This chapter of the book is about my job at Enchanted Village in Federal Way, Washington. I was a 15 yr old ride operator making my first regular paycheck.
“Before every ride we repeated the safety rules, and as the customers exited the ride, per company rules– we wished them all “Have a happy day!”
Saying good bye was right out. These people needed to have a HAPPY day! It was forced on them not only by every ride operator or food vendor they met, but also by the insanely happy music and bird chirping effects played non-stop over the loud speakers located throughout all 12 acres. YOU WERE GOING TO BE HAPPY you couldn’t’t escape it, not even in the parking lot or the restrooms!
I remember one day I was alone upstairs in the elf-employee break room. There was this long hallway that joined the break room to the park offices. I spied the sound system. The music was on a double sided 2 hour tape reel. It played over and over again like a merciless monster. I thought for the tapes safety they should keep it under lock and key; I was sure I wasn’t the only one who hated it. But there it spun over and over again in plain sight, mocking me. For a brief moment I imagined myself ripping it off the reels in slow motion and with tape in arms, running down the stairs, knocking down the guy in a bunny outfit waving people in the door and throwing the tapes over the fence into I-5 traffic. But I didn’t do this and the tape lived on. By the end of a month I had the tape memorized. I was it’s tool.
Oh well, break over, back to work.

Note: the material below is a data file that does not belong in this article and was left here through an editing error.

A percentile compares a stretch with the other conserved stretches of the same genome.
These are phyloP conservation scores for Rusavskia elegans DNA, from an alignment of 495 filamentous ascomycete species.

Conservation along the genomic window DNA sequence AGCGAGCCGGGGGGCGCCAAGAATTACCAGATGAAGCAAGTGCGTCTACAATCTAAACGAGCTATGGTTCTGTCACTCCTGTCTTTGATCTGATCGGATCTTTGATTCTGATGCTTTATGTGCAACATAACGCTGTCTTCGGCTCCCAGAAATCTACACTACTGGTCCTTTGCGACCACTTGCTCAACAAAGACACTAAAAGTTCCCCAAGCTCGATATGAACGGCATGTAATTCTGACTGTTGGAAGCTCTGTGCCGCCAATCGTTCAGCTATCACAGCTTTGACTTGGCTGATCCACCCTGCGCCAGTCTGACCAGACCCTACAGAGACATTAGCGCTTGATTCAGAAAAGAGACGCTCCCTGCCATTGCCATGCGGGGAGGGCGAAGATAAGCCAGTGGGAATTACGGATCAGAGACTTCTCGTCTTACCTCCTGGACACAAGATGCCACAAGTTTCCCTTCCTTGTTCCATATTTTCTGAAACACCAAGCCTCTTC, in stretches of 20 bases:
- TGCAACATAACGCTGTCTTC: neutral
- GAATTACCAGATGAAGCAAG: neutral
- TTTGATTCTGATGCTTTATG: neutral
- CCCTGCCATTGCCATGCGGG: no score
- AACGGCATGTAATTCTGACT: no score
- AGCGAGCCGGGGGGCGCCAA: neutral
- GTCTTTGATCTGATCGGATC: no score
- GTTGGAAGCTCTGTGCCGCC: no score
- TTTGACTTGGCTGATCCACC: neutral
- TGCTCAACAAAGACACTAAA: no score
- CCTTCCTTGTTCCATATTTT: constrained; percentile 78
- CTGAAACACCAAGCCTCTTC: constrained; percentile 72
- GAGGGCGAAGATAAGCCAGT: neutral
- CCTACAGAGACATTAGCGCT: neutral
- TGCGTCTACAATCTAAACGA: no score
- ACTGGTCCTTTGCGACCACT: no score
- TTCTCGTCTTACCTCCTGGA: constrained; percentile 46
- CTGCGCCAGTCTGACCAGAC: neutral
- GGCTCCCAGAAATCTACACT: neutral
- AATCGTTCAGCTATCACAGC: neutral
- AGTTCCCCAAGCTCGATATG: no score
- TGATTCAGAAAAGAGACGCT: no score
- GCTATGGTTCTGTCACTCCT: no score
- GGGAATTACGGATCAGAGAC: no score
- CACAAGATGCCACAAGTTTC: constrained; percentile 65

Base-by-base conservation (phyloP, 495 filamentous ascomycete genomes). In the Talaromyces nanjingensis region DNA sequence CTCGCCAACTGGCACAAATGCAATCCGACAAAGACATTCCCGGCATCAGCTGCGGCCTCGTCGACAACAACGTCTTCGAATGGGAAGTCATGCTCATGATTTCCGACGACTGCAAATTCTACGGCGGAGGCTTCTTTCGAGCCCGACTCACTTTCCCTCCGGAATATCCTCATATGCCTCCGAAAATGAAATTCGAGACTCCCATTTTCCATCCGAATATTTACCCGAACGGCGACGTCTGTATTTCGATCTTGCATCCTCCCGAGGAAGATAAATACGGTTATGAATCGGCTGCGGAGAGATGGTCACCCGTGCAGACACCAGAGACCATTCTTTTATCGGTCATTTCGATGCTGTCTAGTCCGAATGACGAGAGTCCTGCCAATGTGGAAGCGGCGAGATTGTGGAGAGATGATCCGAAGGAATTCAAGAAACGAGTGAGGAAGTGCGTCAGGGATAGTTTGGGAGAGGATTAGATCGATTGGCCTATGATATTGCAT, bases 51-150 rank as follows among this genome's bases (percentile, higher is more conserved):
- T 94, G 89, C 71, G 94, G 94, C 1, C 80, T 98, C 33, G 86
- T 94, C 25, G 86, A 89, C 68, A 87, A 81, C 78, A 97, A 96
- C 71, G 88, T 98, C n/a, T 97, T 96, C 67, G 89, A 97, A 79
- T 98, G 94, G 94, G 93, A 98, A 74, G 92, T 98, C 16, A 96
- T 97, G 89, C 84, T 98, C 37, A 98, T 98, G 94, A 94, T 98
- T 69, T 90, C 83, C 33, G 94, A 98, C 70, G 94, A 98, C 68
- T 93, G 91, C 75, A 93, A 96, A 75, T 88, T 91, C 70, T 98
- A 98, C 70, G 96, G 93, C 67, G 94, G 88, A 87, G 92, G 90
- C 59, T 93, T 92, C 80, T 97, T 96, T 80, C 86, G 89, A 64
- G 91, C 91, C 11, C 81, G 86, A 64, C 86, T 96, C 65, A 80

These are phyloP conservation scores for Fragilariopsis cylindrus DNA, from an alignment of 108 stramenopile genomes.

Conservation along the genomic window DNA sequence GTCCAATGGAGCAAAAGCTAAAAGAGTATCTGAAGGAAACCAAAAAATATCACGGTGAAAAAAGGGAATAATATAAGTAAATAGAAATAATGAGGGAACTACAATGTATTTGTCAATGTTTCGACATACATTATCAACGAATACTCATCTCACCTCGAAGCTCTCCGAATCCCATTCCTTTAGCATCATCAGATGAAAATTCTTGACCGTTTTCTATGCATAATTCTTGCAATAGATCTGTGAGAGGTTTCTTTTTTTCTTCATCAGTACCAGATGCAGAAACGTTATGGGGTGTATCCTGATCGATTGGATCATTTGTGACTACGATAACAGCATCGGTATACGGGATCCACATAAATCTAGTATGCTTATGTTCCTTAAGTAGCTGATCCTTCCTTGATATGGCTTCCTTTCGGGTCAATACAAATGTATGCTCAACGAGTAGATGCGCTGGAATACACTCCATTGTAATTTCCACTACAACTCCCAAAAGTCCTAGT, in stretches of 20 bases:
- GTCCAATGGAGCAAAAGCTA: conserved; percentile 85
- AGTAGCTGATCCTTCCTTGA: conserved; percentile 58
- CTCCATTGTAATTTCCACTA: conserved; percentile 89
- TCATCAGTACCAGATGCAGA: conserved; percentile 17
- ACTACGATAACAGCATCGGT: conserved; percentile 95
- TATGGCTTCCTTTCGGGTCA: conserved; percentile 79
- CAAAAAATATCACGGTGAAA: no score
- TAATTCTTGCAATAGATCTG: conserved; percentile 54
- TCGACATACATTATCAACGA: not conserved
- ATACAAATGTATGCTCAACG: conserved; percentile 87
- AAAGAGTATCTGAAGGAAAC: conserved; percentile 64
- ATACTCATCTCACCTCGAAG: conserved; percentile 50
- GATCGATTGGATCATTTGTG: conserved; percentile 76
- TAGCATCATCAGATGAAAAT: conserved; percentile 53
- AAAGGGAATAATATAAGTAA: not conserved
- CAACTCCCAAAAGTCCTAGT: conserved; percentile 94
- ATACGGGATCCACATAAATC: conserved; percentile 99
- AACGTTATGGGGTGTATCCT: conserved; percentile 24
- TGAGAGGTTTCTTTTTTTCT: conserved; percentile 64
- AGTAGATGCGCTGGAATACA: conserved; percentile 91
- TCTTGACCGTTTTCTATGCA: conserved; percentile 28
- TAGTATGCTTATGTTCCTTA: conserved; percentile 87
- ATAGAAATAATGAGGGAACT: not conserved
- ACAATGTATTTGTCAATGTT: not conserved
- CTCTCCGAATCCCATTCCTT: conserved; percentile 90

“Wow what an annoying song. They must play it in hell.”
A parent said to me once. “How can you stand that music ALL day?” I was shocked by this comment because most customers seemed to not notice it.
I wanted to say, “Mister, I’m 15 and dressed like Peter Pan’s sister and you think the only thing I’m worried about is the music?” Deep breath.
“Oh it’s not that bad. It’s happy. It keeps me happy. Have a happy day! Bye! Be Happy!””
One time many years later while shopping at grocery store I heard one of the songs played over the store speakers, and my eye started to twitch a bit. It haunts me to this day.
|Current Wild Wave Enchanted Village Map|
*The Enchanted Village theme park was first opened in 1977 by Byron Betts. The initial 12-acre (49,000 m2) park site held only a half-dozen rides. In 1984, Wild Waves Water park was built adjacent to Enchanted Village; the combined amusement complex became known as Enchanted Parks. In 1992 park chief executive Jeff Stock paid $8 million for Enchanted Parks. Late in 2000 Six Flags purchased the park for $19.3 million. In 2000 the park had grown to over 70 acres (280,000 m2), with more than 20 rides, and was the Northwest’s largest water park. In 2002 approximately 1000 seasonal workers were employed for positions as rides operators and food service workers. Many of these seasonal workers are also students of local high schools.